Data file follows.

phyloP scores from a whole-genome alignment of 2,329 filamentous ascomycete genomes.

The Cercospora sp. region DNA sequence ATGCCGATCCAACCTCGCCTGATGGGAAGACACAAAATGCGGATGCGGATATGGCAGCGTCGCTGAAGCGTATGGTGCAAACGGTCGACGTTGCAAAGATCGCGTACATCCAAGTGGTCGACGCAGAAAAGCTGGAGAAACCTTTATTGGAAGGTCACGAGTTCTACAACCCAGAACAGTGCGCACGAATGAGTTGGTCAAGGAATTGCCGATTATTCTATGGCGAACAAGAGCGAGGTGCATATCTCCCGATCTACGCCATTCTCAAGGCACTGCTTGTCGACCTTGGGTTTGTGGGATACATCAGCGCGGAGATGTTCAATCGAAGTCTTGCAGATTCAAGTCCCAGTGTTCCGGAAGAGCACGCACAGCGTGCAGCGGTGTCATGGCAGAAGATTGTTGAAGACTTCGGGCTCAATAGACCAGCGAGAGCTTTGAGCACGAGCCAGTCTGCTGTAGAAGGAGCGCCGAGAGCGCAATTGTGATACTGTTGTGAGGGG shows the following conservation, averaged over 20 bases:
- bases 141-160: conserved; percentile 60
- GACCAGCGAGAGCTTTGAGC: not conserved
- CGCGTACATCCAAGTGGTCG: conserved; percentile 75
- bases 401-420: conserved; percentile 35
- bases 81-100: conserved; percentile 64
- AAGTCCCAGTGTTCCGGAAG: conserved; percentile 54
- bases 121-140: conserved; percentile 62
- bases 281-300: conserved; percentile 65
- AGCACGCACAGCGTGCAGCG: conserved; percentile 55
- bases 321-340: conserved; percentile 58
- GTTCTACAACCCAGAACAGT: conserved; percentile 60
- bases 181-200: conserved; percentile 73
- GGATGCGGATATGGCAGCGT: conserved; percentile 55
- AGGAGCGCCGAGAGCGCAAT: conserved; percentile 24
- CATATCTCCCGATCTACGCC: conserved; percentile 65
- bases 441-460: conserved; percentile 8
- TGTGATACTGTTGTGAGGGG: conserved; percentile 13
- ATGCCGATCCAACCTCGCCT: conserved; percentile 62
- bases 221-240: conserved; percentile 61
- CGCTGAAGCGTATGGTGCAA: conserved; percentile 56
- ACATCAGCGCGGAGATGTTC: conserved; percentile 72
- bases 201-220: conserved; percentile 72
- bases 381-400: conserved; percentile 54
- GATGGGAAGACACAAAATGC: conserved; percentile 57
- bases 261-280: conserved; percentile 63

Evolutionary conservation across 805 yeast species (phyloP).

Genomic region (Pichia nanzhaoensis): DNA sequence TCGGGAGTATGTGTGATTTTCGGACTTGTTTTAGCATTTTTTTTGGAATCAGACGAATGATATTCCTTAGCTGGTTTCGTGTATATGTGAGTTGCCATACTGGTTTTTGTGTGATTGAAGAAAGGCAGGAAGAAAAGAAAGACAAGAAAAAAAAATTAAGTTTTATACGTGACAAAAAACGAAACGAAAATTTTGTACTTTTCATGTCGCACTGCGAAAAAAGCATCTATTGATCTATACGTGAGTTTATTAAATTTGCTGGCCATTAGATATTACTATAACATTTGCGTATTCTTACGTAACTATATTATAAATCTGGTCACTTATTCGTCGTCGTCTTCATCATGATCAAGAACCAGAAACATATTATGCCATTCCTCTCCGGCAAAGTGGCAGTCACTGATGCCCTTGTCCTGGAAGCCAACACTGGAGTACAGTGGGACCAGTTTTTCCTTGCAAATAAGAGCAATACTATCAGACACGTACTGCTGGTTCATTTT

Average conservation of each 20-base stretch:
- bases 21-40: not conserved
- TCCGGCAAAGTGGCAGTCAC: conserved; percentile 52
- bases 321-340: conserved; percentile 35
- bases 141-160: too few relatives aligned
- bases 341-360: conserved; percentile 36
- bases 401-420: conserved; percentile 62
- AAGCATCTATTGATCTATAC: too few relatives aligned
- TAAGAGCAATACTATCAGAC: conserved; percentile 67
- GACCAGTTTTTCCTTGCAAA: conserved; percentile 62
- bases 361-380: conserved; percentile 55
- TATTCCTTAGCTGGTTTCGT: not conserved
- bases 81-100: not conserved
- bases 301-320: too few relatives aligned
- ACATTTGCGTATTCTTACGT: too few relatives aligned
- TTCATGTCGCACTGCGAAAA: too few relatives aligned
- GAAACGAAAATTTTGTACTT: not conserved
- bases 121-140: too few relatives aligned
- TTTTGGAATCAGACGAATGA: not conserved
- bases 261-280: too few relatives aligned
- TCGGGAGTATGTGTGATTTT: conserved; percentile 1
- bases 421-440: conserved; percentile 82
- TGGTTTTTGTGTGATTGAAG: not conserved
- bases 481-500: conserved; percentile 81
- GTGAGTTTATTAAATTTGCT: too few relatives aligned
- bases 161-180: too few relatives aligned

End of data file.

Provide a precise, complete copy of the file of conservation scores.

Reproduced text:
phyloP scores from a whole-genome alignment of 2,329 filamentous ascomycete genomes.

The Cercospora sp. region DNA sequence ATGCCGATCCAACCTCGCCTGATGGGAAGACACAAAATGCGGATGCGGATATGGCAGCGTCGCTGAAGCGTATGGTGCAAACGGTCGACGTTGCAAAGATCGCGTACATCCAAGTGGTCGACGCAGAAAAGCTGGAGAAACCTTTATTGGAAGGTCACGAGTTCTACAACCCAGAACAGTGCGCACGAATGAGTTGGTCAAGGAATTGCCGATTATTCTATGGCGAACAAGAGCGAGGTGCATATCTCCCGATCTACGCCATTCTCAAGGCACTGCTTGTCGACCTTGGGTTTGTGGGATACATCAGCGCGGAGATGTTCAATCGAAGTCTTGCAGATTCAAGTCCCAGTGTTCCGGAAGAGCACGCACAGCGTGCAGCGGTGTCATGGCAGAAGATTGTTGAAGACTTCGGGCTCAATAGACCAGCGAGAGCTTTGAGCACGAGCCAGTCTGCTGTAGAAGGAGCGCCGAGAGCGCAATTGTGATACTGTTGTGAGGGG shows the following conservation, averaged over 20 bases:
- bases 141-160: conserved; percentile 60
- GACCAGCGAGAGCTTTGAGC: not conserved
- CGCGTACATCCAAGTGGTCG: conserved; percentile 75
- bases 401-420: conserved; percentile 35
- bases 81-100: conserved; percentile 64
- AAGTCCCAGTGTTCCGGAAG: conserved; percentile 54
- bases 121-140: conserved; percentile 62
- bases 281-300: conserved; percentile 65
- AGCACGCACAGCGTGCAGCG: conserved; percentile 55
- bases 321-340: conserved; percentile 58
- GTTCTACAACCCAGAACAGT: conserved; percentile 60
- bases 181-200: conserved; percentile 73
- GGATGCGGATATGGCAGCGT: conserved; percentile 55
- AGGAGCGCCGAGAGCGCAAT: conserved; percentile 24
- CATATCTCCCGATCTACGCC: conserved; percentile 65
- bases 441-460: conserved; percentile 8
- TGTGATACTGTTGTGAGGGG: conserved; percentile 13
- ATGCCGATCCAACCTCGCCT: conserved; percentile 62
- bases 221-240: conserved; percentile 61
- CGCTGAAGCGTATGGTGCAA: conserved; percentile 56
- ACATCAGCGCGGAGATGTTC: conserved; percentile 72
- bases 201-220: conserved; percentile 72
- bases 381-400: conserved; percentile 54
- GATGGGAAGACACAAAATGC: conserved; percentile 57
- bases 261-280: conserved; percentile 63

Evolutionary conservation across 805 yeast species (phyloP).

Genomic region (Pichia nanzhaoensis): DNA sequence TCGGGAGTATGTGTGATTTTCGGACTTGTTTTAGCATTTTTTTTGGAATCAGACGAATGATATTCCTTAGCTGGTTTCGTGTATATGTGAGTTGCCATACTGGTTTTTGTGTGATTGAAGAAAGGCAGGAAGAAAAGAAAGACAAGAAAAAAAAATTAAGTTTTATACGTGACAAAAAACGAAACGAAAATTTTGTACTTTTCATGTCGCACTGCGAAAAAAGCATCTATTGATCTATACGTGAGTTTATTAAATTTGCTGGCCATTAGATATTACTATAACATTTGCGTATTCTTACGTAACTATATTATAAATCTGGTCACTTATTCGTCGTCGTCTTCATCATGATCAAGAACCAGAAACATATTATGCCATTCCTCTCCGGCAAAGTGGCAGTCACTGATGCCCTTGTCCTGGAAGCCAACACTGGAGTACAGTGGGACCAGTTTTTCCTTGCAAATAAGAGCAATACTATCAGACACGTACTGCTGGTTCATTTT

Average conservation of each 20-base stretch:
- bases 21-40: not conserved
- TCCGGCAAAGTGGCAGTCAC: conserved; percentile 52
- bases 321-340: conserved; percentile 35
- bases 141-160: too few relatives aligned
- bases 341-360: conserved; percentile 36
- bases 401-420: conserved; percentile 62
- AAGCATCTATTGATCTATAC: too few relatives aligned
- TAAGAGCAATACTATCAGAC: conserved; percentile 67
- GACCAGTTTTTCCTTGCAAA: conserved; percentile 62
- bases 361-380: conserved; percentile 55
- TATTCCTTAGCTGGTTTCGT: not conserved
- bases 81-100: not conserved
- bases 301-320: too few relatives aligned
- ACATTTGCGTATTCTTACGT: too few relatives aligned
- TTCATGTCGCACTGCGAAAA: too few relatives aligned
- GAAACGAAAATTTTGTACTT: not conserved
- bases 121-140: too few relatives aligned
- TTTTGGAATCAGACGAATGA: not conserved
- bases 261-280: too few relatives aligned
- TCGGGAGTATGTGTGATTTT: conserved; percentile 1
- bases 421-440: conserved; percentile 82
- TGGTTTTTGTGTGATTGAAG: not conserved
- bases 481-500: conserved; percentile 81
- GTGAGTTTATTAAATTTGCT: too few relatives aligned
- bases 161-180: too few relatives aligned